The wireless industry is saying no to a "cocktail" of data reporting requirements suggested by public interest groups, while calling on the FCC to inventory its spectrum, free more of it for wireless and eliminate tower citing delays.
The industry's remarks came from the CTIA, the Wireless Association's reply comments on the FCC's inquiry into competition in the mobile wireless market.
CTIA avers that there is already plenty of data to support the conclusion that price and service in the wireless industry is incredibly competitive.
CTIA may have declined a cocktail, but it argues that its cup has run over with "the lowest prices, the highest minutes of use, the most innovative services and devices, the most robust mobile broadband networks, and the least concentrated wireless market among our global competitors."
The group believes that criticisms of price, service, investment, and calls for a "new, mandatory data collection regime," can be chalked up to "an irresistible urge to insist that no glass can be anything but half empty."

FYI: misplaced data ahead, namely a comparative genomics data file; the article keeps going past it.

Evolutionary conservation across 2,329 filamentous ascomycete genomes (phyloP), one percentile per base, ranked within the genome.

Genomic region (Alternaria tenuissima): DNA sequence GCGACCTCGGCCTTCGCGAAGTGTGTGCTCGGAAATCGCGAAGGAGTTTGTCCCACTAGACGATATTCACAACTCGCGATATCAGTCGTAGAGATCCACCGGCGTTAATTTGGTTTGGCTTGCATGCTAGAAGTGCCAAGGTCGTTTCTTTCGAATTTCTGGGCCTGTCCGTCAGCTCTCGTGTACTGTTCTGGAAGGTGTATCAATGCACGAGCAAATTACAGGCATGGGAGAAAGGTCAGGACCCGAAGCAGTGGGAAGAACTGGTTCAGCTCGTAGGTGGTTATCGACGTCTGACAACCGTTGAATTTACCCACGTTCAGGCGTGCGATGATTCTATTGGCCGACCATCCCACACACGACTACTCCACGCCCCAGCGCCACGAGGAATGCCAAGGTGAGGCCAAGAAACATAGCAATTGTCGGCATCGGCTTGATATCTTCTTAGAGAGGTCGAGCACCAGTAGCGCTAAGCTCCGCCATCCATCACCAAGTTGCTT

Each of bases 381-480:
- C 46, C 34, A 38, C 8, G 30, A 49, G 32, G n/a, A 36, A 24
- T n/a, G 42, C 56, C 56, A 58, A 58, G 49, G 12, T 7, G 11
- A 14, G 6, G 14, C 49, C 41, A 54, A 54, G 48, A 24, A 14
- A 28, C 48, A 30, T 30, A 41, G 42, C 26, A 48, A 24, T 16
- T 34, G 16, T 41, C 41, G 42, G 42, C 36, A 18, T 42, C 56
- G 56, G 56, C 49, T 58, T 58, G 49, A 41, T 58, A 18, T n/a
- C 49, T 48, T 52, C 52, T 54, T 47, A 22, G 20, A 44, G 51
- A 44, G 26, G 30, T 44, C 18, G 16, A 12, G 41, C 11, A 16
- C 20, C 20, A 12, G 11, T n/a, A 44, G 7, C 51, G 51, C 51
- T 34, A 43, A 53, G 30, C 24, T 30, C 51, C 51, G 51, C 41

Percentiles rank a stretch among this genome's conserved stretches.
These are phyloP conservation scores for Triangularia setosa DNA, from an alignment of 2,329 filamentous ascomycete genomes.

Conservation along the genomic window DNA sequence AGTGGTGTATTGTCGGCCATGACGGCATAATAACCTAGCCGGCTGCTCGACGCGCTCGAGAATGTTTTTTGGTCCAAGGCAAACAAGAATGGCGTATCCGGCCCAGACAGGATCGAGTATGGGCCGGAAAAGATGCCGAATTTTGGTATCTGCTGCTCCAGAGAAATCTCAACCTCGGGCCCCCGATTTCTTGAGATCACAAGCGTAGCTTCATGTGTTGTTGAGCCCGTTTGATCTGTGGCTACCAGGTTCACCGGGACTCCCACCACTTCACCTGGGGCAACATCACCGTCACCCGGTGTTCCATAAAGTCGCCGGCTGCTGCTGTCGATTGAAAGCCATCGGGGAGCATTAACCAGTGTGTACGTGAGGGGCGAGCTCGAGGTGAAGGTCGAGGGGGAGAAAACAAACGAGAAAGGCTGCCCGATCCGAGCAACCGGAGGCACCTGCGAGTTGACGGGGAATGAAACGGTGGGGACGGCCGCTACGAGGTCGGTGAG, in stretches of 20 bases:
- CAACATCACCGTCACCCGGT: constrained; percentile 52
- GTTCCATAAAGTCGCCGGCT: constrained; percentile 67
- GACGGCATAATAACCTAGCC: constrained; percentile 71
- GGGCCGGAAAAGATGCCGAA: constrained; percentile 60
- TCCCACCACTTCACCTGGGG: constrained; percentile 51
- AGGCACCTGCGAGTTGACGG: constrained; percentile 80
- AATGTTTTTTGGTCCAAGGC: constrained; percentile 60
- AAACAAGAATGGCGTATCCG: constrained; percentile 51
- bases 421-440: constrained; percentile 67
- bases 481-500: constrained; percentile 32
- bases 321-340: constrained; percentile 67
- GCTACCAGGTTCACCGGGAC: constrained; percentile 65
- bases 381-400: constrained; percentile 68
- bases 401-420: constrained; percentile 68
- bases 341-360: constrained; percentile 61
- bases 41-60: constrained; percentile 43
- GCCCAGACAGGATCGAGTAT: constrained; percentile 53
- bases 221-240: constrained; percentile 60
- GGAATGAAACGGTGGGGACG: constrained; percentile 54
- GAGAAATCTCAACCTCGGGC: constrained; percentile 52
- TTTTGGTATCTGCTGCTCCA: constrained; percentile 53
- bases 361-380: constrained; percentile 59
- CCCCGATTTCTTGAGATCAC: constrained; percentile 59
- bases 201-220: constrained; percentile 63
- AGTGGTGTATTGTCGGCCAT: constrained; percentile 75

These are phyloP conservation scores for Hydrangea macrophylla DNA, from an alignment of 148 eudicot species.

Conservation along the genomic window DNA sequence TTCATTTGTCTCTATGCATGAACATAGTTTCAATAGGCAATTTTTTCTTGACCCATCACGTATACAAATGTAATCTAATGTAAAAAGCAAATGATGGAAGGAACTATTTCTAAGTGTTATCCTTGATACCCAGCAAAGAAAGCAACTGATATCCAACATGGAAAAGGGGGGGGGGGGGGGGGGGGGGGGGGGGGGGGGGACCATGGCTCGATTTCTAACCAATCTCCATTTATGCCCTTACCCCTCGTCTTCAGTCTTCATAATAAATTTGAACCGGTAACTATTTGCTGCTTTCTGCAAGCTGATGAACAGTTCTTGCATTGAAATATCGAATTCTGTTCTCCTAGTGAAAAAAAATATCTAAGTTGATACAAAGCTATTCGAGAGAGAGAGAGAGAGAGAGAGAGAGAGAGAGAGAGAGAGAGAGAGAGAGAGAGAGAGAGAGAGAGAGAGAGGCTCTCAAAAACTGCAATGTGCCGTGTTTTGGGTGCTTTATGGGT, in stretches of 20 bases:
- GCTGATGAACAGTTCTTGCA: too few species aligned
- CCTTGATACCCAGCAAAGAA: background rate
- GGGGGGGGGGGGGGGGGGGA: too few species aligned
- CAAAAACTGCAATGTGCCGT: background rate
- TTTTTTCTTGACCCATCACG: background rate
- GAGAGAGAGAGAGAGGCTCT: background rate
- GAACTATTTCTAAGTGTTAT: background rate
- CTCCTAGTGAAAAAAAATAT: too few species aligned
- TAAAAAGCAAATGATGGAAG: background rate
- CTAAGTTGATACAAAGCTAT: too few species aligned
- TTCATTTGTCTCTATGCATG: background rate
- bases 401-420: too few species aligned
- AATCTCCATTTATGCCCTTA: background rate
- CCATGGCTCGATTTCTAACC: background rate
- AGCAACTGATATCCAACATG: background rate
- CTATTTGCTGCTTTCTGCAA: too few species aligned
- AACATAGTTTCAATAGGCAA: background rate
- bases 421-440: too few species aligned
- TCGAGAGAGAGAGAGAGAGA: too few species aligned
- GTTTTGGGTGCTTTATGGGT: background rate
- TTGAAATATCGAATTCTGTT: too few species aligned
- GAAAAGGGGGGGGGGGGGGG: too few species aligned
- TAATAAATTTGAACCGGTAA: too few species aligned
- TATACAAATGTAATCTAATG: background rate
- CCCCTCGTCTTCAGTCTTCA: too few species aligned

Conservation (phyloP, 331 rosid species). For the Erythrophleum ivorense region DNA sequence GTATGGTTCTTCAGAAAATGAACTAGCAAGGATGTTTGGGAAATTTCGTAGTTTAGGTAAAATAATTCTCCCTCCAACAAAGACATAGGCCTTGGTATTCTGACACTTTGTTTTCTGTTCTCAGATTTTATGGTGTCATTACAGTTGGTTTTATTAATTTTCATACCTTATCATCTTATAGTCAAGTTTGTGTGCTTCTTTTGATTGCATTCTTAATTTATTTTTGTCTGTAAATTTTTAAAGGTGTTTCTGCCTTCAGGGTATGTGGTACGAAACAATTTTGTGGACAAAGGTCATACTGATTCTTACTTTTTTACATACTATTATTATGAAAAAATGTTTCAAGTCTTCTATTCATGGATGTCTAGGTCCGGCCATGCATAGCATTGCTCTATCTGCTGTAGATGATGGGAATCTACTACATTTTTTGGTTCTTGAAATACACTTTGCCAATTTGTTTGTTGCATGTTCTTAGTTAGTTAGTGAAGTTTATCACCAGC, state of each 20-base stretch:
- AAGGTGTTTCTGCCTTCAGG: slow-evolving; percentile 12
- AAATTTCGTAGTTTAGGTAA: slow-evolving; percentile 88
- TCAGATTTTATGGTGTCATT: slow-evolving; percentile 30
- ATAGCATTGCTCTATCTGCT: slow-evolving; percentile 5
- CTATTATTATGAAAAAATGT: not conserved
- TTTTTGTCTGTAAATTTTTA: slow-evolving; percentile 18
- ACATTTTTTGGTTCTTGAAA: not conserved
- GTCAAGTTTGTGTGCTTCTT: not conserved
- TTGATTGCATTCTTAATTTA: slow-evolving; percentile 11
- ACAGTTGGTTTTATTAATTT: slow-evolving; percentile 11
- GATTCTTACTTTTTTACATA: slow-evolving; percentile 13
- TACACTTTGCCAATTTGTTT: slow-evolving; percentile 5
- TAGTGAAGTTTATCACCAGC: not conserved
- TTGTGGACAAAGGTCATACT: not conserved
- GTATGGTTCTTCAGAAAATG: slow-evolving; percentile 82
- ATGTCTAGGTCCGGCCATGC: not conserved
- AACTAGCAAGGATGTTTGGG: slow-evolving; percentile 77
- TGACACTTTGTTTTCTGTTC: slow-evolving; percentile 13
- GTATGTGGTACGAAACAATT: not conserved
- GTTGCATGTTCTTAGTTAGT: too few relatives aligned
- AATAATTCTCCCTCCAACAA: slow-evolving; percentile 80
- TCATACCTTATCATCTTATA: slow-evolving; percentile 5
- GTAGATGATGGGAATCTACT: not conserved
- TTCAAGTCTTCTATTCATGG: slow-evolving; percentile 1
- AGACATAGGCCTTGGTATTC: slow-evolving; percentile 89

On the tower-citing issue, CTIA got some help from the Hill. In a letter to FCC chairman Julius Genachowski Thursday, Reps. George Radanovich (R-Calif.) and Jay Inslee (D-Wash.), co-chairs of the congressional wireless caucus, called on the commission to move on a "shot clock" petition filed by CTIA over a year ago (July 2008) that would set a time frame in which a state or locality had to act on sitting requests.
They point out that "improved wireless broadband access can generate new businesses based on the availability of faster Internet connections," something high on the FCC's agenda.
They also gave Genachowski a shout-out for comments --in an Oct. 7 speech at the CTIA conference in San Diego the FCC heard was planning to move soon.
"We have heard your call," he said, adding that the issue was ripe for action. "In the near future we are going to move forward with a shot-clock proposal designed to speed the process, while taking into account the legitimate concerns of local authorities."